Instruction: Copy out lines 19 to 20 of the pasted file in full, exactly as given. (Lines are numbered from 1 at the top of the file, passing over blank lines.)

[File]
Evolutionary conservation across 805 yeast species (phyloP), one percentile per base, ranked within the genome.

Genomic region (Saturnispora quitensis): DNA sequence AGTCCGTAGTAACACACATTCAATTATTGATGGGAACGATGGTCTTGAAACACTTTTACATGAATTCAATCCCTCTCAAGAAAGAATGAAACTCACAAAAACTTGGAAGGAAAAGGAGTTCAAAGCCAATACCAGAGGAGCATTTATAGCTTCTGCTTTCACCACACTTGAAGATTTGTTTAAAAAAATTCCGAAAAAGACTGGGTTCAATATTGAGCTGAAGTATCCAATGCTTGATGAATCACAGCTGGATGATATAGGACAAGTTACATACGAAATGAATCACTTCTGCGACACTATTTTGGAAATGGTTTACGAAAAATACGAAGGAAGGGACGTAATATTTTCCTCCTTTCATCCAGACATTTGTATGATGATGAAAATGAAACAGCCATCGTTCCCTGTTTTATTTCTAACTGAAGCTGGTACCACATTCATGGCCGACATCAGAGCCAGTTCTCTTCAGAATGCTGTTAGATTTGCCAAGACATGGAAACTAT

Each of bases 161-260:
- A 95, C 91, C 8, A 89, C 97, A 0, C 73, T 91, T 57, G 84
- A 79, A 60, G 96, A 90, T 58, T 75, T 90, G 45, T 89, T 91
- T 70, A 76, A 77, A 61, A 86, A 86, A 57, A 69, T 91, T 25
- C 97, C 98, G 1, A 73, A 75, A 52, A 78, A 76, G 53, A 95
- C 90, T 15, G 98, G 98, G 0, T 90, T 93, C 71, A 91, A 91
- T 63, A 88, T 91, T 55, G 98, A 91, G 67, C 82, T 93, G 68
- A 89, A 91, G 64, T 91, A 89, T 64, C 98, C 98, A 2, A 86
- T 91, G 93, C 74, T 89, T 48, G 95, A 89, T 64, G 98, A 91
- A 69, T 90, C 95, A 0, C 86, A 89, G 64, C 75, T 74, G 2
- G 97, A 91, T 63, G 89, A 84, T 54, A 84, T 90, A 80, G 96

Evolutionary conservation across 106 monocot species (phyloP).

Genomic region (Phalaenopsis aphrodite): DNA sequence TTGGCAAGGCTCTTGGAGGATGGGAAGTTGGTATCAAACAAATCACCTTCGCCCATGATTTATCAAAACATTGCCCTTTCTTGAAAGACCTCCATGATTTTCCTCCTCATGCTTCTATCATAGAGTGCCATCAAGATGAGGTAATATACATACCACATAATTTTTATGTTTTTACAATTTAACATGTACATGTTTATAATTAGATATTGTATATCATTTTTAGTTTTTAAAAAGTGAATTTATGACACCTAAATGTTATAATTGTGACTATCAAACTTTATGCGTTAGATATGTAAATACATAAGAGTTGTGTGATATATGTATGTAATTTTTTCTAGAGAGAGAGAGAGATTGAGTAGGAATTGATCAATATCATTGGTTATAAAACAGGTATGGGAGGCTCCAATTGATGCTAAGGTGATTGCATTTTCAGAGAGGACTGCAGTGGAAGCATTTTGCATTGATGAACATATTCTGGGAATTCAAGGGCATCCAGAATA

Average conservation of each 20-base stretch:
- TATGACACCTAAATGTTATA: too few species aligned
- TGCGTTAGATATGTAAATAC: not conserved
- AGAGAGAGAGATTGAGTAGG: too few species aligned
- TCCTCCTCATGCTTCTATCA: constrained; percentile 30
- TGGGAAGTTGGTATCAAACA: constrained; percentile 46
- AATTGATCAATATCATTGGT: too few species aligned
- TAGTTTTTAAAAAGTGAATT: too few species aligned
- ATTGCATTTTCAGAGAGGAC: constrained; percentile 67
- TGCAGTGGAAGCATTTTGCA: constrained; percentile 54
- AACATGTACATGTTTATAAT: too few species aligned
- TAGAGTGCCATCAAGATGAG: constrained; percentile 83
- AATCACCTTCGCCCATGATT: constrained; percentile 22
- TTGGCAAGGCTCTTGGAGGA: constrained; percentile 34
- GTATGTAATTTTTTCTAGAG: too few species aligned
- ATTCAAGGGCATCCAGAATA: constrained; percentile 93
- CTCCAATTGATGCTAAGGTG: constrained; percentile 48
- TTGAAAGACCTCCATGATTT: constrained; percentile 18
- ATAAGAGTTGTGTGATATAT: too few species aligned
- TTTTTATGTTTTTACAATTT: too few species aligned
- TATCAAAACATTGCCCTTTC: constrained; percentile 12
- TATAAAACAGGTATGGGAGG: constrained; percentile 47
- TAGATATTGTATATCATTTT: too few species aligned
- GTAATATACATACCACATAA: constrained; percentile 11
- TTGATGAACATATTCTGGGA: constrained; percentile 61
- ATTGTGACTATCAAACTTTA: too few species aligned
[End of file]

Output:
- AGAGAGAGAGATTGAGTAGG: too few species aligned
- TCCTCCTCATGCTTCTATCA: constrained; percentile 30